Maggie’s pet mommy told me that it was important to her that Maggie be with her other siblings when she died, therefore, she’d pre-planned a few years ago to make sure they would all be together. She was very matter-of-fact with the planning ahead process. In fact, it was more about the peace of mind in knowing that Maggie would be right where she needed to be when the time came.

Maggie and her family’s story is not totally unusual, however, I can assure you that there are many more families that would love the same opportunity to make these important decisions ahead of time. Possibly they don’t know this type of service exists or they have never easily found the information.

Furthermore, for most families, the financial aspect is much smaller and more minor in this process than the planning aspect. While the human death care services have become more regulated and transparent over the years, this is not the case with pet loss services.
But, so many families want that same transparency for their pet’s final arrangements as they do for their human loved ones. Therefore, the preplanning process is the perfect way to assist families with these questions and to make sure that the final arrangements are peaceful and exactly what they would want to do for their beloved pet. And, given so many people humanize the various aspects of care for their pet, they also desire to humanize the end-of-life arrangements and care as well.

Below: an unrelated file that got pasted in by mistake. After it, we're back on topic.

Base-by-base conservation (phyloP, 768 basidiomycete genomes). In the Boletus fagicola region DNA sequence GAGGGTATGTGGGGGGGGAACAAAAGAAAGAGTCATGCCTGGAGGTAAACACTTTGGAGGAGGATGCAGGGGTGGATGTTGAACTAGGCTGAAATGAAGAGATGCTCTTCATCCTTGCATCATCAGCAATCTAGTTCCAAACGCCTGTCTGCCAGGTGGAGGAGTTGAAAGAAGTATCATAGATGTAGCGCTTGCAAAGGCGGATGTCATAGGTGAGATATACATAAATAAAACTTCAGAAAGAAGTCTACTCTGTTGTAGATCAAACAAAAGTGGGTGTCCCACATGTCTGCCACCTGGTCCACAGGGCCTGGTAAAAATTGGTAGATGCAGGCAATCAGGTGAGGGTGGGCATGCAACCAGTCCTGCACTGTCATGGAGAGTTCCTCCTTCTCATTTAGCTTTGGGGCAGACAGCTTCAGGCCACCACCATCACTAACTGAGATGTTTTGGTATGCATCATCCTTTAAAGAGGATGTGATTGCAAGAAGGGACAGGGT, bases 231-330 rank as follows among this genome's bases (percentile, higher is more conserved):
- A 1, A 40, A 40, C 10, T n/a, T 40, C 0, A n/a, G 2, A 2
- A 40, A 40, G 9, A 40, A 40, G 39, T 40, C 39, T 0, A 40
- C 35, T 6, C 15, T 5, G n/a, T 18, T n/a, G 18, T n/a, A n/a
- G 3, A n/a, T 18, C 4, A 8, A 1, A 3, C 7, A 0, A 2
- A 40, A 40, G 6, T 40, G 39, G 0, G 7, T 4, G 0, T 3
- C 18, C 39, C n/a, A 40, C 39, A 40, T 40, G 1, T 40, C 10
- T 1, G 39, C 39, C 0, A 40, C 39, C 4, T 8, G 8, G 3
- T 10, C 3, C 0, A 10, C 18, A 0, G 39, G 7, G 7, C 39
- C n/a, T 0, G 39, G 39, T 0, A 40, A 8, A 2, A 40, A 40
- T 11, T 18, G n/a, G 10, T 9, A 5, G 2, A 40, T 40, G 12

Speaking of humanizing, for years we have walked families through a Guide to Planning Ahead to most full capture the details of their ritual and final arrangement wishes. Pet families want that opportunity as well. Our Guide to Planning Ahead is designed especially for pet families who want to make sure every detail is covered for them and their special pet as well. Families will have the opportunity to answer questions such as:

• What will I want for my pet’s body’s final arrangements? Cremation? Burial?

• If I’m burying, will I use a pet cemetery? Bury at my home, if permissible? Bury, at a friend/family’s home?

o Will I want a casket?

o What will the marker say?

• Where will want to say our final good-bye?

• Are there any special toys, treats, memorabilia that I will want to send with my pet for their cremation or burial?

• What type of service will I want for my friends and family and others who loved my pet?

• What types of memorialization products will I want to honor my pet?

• For my permanent urn, what will I want? Will I want it personalized?

Pet families have a responsibility in life to the pets they love, and caring pet parents do all they can in this care. Therefore, when it comes to this final act of love, they want to know that they truly did all they could, for their pet’s entire life, to make sure they were fully and completely taken care of. FBA

Coleen-Ellis-Headshot-Photo-197x300Coleen Ellis is the Founder of Two Hearts Pet Loss Center. If you’d like more information regarding identifying and leveraging both individual and team talents and strengths, please contact Coleen@TwoHeartsPetLossCenter.com.  or you may call 317.966.0096. You may also visit her website at www.TwoHeartsPetLossCenter.com. 

2017-09-05T02:23:32+00:00 November 16th, 2015|Coleen Ellis, Press, The Pet Loss Center|0 Comments